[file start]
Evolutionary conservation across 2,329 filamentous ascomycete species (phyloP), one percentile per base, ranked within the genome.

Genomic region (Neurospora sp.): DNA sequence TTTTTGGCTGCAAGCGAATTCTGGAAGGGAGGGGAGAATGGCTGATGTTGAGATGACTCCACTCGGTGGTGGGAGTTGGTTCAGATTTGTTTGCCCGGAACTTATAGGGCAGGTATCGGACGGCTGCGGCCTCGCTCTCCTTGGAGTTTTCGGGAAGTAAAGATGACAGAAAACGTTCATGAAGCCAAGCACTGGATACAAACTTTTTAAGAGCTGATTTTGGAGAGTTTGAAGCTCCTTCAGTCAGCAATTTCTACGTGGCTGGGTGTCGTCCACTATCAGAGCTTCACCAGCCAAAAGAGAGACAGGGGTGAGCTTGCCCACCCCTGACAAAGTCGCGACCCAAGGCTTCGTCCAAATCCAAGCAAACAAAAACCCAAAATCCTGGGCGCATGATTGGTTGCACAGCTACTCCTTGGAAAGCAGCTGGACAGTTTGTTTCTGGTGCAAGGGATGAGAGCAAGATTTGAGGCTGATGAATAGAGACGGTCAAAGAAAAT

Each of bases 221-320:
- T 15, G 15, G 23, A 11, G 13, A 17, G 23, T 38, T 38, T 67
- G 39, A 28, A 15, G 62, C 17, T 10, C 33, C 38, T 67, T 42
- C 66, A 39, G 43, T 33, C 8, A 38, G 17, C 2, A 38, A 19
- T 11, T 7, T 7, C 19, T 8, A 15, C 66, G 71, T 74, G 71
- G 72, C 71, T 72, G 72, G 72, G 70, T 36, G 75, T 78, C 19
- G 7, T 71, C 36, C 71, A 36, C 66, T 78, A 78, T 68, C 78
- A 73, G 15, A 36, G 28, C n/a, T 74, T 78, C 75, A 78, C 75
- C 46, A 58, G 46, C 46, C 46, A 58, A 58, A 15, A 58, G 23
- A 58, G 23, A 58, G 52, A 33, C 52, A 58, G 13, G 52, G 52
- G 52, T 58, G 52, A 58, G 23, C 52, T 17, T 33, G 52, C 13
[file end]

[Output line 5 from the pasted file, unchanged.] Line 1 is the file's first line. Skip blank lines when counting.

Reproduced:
- G 39, A 28, A 15, G 62, C 17, T 10, C 33, C 38, T 67, T 42